2015: Sets a deadlift world record of 462kg (1,019 lbs) in front of Arnold Schwarzenegger at the Arnold Classic Australia.

2016:  Becomes first man in history to deadlift 500kg (1,102 lbs).

2017: Wins the World’s Strongest Man at age 29.

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Eddie Hall
Christopher Bailey

Christopher Bailey

The Routine

Monday: Legs

I just did squats, leg press, and yoke. Simple. But to do those three exercises could take four hours. That may be hard to believe, but when you’re doing stupid-heavy sets you need lots of rest.

Remember, I could be squatting 350kg-plus (772 lbs.), so I needed a good 10 to 15 minutes to recover between sets. Doing three or four sets at that weight can easily take an hour when you’re resting that much.

I did the same on leg press, working up to huge amounts of weight and having plenty of rest between sets. That could take another hour, then I’d spend an hour or so on the yoke.

Tuesday: Chest

This day was about building my pressing power. There is always a pressing event at the World’s Strongest Man. Again, I kept it simple and had long rests between sets. I’d do flat bench and incline bench, then do triceps.

I took it nice and easy, working up to a megaheavy weight on the presses and then just doing one set on triceps.’

Wednesday: Full-recovery Day

My idea of a recovery day is different from most others’. I had something small to eat first thing, then did an hour of cardio, which could be tire flipping, sled pushing, or boxing. Straight after that, I’d have a regular exercise session, then I’d go home and eat.

I’d have a full English breakfast, plus cereal, beef jerky, yogurt, and I’d keep eating until my personal trainer arrived at 10:30 a.m. for 1½ hours of intense exercise. Then I’d eat dinner, which would be something like a huge steak or chicken and pasta.

Then I’d visit another therapist for shock wave therapy, which helps the muscles recover by breaking them down.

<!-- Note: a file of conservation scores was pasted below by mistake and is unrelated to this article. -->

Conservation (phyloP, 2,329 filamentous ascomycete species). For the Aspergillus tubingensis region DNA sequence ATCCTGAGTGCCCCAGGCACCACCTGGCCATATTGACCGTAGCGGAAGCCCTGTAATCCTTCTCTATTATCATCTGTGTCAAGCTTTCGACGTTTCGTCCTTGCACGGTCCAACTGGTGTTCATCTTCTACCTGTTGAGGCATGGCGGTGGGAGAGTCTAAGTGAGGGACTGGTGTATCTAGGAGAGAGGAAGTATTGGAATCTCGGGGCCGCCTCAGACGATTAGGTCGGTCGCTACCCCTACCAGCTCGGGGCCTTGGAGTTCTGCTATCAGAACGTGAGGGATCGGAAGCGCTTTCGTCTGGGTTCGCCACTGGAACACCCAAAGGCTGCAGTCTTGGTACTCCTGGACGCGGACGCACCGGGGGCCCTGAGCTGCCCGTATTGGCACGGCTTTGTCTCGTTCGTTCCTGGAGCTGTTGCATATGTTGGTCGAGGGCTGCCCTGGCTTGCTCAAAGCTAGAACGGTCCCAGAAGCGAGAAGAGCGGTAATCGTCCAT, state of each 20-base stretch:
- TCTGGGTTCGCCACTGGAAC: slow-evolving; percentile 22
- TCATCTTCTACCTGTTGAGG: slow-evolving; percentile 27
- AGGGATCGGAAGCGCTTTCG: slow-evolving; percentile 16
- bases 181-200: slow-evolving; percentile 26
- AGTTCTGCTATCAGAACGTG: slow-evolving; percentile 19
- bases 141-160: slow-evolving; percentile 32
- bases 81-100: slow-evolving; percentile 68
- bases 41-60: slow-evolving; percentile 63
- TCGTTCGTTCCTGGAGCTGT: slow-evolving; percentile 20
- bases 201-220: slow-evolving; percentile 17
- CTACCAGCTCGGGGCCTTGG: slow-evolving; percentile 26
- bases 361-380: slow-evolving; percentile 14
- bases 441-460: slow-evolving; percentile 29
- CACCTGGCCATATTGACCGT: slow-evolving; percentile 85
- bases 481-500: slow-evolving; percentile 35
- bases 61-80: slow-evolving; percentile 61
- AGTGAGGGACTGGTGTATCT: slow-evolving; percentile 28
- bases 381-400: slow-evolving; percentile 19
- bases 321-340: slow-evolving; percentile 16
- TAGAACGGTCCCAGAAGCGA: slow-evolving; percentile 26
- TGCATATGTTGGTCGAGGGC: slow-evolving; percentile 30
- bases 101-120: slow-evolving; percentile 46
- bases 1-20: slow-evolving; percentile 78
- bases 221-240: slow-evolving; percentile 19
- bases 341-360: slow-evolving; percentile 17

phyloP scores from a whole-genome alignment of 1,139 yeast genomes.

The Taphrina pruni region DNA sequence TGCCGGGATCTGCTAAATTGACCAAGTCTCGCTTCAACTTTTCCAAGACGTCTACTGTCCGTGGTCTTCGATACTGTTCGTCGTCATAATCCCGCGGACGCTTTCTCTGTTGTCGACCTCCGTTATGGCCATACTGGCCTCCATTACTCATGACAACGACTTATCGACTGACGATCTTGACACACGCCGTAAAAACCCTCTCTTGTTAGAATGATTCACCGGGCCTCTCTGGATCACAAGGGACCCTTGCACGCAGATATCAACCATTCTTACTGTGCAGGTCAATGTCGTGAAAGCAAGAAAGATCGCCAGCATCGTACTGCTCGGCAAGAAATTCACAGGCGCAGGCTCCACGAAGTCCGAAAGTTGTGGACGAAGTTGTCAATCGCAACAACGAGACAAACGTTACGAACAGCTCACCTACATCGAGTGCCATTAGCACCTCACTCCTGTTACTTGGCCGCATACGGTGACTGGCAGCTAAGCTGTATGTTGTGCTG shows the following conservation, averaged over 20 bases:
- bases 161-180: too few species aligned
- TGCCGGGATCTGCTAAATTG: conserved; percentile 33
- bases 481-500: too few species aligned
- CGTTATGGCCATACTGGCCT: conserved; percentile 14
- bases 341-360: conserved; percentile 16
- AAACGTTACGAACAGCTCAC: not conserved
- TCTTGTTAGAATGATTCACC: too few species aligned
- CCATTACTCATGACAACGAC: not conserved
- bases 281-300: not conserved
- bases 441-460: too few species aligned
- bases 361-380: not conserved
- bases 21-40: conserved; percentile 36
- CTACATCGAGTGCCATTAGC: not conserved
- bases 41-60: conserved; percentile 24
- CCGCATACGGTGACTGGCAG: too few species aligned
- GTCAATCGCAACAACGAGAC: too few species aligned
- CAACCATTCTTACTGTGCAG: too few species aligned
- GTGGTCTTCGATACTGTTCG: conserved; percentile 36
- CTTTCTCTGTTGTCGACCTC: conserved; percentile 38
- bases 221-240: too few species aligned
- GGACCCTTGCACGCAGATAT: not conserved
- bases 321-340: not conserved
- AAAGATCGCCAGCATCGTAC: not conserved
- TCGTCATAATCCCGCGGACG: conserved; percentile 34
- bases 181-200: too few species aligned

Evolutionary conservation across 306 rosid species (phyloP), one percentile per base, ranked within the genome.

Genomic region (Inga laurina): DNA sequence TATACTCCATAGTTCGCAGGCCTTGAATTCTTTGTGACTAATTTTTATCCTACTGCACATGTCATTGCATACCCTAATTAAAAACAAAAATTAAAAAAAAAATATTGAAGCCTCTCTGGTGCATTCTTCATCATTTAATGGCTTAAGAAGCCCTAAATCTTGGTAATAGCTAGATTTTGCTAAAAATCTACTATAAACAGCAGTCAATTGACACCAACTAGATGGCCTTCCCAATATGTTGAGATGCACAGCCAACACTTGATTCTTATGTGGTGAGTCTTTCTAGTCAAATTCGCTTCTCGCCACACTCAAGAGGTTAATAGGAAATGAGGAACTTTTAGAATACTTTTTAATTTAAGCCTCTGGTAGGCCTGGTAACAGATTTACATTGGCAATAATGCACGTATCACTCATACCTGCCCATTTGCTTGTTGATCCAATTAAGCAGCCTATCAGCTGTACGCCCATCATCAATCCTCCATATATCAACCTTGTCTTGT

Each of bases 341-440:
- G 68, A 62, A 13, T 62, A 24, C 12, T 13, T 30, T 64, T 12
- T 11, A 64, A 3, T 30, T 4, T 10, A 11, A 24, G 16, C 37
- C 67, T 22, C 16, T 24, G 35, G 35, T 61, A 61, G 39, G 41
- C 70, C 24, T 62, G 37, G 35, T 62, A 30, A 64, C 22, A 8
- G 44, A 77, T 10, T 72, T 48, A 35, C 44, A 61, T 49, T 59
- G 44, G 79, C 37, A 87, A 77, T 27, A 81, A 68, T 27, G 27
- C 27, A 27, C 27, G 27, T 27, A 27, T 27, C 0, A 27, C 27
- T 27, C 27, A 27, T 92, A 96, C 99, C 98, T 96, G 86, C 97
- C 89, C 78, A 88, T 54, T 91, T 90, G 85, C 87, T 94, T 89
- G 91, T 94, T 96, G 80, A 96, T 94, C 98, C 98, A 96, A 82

Then I’d eat again, something like chicken and rice, and have another 1½-hour exercise session in the afternoon, doing full hip mobility and breaking down the glutes.

I then stretched in the pool for 1½ hours and did a good 1½ hours of hot-cold treatments, which consisted of a sauna followed by an ice bath several times.

Then I’d go home, eat, and go to bed. That was my day off! It was nonstop.

Thursday: Back

Again, I kept things simple. I did deadlifts first, followed by two assistance exercises, like lat pulldowns and a rowing exercise. With the weights I used, that could easily take three or four hours, no problem.

Friday: Shoulders

I warmed up on dumbbell presses, working up to 30 to 40 reps using 132-pound dumbbells just to get some blood into the shoulders. Then I went straight into a log press and finished with some side delts.

Two months before the World’s Strongest Man, I heard viking press would be included in the events, so I switched to that. Fortunately, it requires a similar technique to log press.

Saturday: Full-recovery Day

I followed the same routine as Wednesday. I also did personal appearances and media interviews on this day.

Sunday: Light-recovery Day

I swam for an hour in the afternoon, then stretched for 1½ hours, followed by hot-cold treatments for another 1½ hours. I didn’t do any physical therapy.